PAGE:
Scientists have turned to elephant seals to collect data on the changing climate of Antarctica, one of the areas most sensitive to climate change. Previously, the scientists had what they called a “blind spot” under the sea ice, particularly in understanding how quickly sea ice forms during the winter months. The team, led by Jean-Benoit Charrassin of the National Museum of Natural History in Paris, attached data collecting sensors to local elephant seals, which then dove distances up to a mile below the surface of the water in search of food.

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Scientists outfit an elephant seal with a data collection device and check its colon for polyps.

With the sensors, the researchers were able to gather nine times as much data on pressure, salinity and position, as was previously accessible from ships and buoys and thirty times as much information. (Note: Can anyone clarify on the difference between data and information? It sounds like a subtle attempt to get more grant money to us.)

More below the fold…

Commented Steve Rintoul from Australia’s Commonwealth Scientific and Industrial Research Organization in this article in Le Figaro, “Les éléphants de mer ont notamment permis d’augmenter de 30 fois les profils hydrographiques dans la zone de glace de mer», soulignent les chercheurs dans l’étude.”

Understanding how sea ice forms is a key element in predicting the effect of climate change on Antarctica and the world as a whole. Not only do many rare and endangered species rely on sea ice to live, but it also plays crucial roles in ocean currents and global temperatures. By employing elephant seals the scientists were also able to save huge costs in workers compensation and benefits packages, as allowing them to sexually harass the seals as much as they desired without any threat of legal action…Geniuses all of them!


  1. #1 synapse
    August 15, 2008

    I have a guess about what they’re actually doing back there to the seal. I helped a friend’s lab measure and tag juvenile elephant seals. Even as juveniles, they’re huge, have big teeth, and can easily gouge a big hole in you. It took four or five people sitting on a baby seal to immobilize it enough to get a measuring tape around it. So the seal in the picture is probably anesthetized. My friend says when they anesthetize seals (which we didn’t do for measuring them, but they do for collecting blood samples, etc.), they need to monitor the seal’s temperature very carefully. Because of their layers of fat, if the seal is moving even slightly because the anesthesia is a little light, the core temperature will go up, and the seal might overheat. My guess is that the scientists in the back are monitoring temperature and anesthesia level.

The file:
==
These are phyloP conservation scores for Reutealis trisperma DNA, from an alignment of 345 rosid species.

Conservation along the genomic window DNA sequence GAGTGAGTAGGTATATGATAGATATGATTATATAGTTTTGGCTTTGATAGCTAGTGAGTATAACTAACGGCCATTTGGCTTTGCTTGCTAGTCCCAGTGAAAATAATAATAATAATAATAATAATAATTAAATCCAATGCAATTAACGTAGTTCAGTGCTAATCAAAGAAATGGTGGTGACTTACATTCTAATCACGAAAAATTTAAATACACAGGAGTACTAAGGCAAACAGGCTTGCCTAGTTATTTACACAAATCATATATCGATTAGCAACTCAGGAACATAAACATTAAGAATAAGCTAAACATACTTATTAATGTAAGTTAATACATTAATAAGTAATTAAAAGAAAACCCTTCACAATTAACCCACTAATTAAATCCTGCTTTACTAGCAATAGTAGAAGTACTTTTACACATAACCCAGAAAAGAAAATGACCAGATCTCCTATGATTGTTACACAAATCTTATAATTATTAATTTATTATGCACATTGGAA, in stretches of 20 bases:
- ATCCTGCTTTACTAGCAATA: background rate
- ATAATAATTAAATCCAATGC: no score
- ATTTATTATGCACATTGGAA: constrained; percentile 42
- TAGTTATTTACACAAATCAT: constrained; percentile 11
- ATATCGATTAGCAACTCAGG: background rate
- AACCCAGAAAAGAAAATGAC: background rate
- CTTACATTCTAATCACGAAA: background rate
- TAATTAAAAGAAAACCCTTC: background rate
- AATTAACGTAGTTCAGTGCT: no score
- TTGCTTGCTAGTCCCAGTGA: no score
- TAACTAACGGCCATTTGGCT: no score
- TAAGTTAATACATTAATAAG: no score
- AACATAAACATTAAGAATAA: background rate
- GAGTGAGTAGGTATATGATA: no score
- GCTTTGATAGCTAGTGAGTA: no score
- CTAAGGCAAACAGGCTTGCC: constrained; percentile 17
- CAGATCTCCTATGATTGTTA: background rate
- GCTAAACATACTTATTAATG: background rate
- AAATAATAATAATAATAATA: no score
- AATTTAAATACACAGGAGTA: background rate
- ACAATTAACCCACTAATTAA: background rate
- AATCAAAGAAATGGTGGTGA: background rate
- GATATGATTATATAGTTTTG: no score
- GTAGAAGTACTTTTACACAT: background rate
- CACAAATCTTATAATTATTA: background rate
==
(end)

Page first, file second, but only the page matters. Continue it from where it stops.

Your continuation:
2. #2 Thomas
    August 16, 2008

    Just a guess about the difference between data and information. Maybe data collected by the seals cover a larger volume of the ocean than the corresponding amount of data collected by a ship, thus giving more information about the state of the ocean? Consider if you take a vertical profile of the ocean. Doubling the vertical resolution will double the amount of data, but not the amount of information since the data will be highly correlated. A seal transmitter will have a limited power budget and will thus probably do less frequent samples, increasing the distance between them.

  3. #3 synapse
    August 16, 2008

    @Thomas: Good guess, but they claimed that they received 30 times as much information but only 9 times as much data. If Benny would be so kind as to provide a link to his source (that’s not in French), we might be able to clear this up.

  4. #4 Devon
    August 16, 2008

    Data is raw numbers and figures that have no meaning until you interpret them and use them in a manner that is useful. Information is what you get from interpreting that data. How you use it.

    As an example: You have two digits, 5 and 7. They don’t mean anything, you’re not doing anything with them, you’re getting no information from them. They’re just data.
    However, from those two pieces of data you can gather the following information: that 5 x 7 is 35, that 5 + 7 is 12, that 7 – 5 is 2, that 7^2 + 5^2 = 74 and that the square root of 74 is then the length of the hypotenuse. So you’re getting multiple bit of information for a few bits of data.

    It’s where “fudging the numbers” comes from. Data is just data until you do something with it, and depending on how you use that data, you can prove almost anything you want to. It’s all in the interpretation.

  5. #5 Jenbug
    August 16, 2008

    I just watched Werner Herzog’s film ‘Encounters at the End of the World,’ about the people who end up living and working in Antarctica. It was really fascinating, how some people come to be there through research work or for a career-related purpose, and how others just sort of rattled around the rest of the planet and eventually end up down there.

    One segment detailed how they took blood samples from seals. The researchers quietly snuck up behind the seals, then slammed a black bag over their heads and bagged the whole animal up. It had to be the funniest thing I’ve seen in a while.

    Anyway, to cut a long ramble short, the film was very interesting and if y’all get a chance to see it I think you’d enjoy it–they examine some of the incredible life found under glaciers, it’s totally like something from a 60’s sci-fi movie!

  6. #6 Paco
    August 18, 2008

    Perhaps things got garbled in the press release, and what the scientists initially said was nine times as many data (collection) points — with that, and a little more than three times as much data/information gathered at each point, the math would work, eh?

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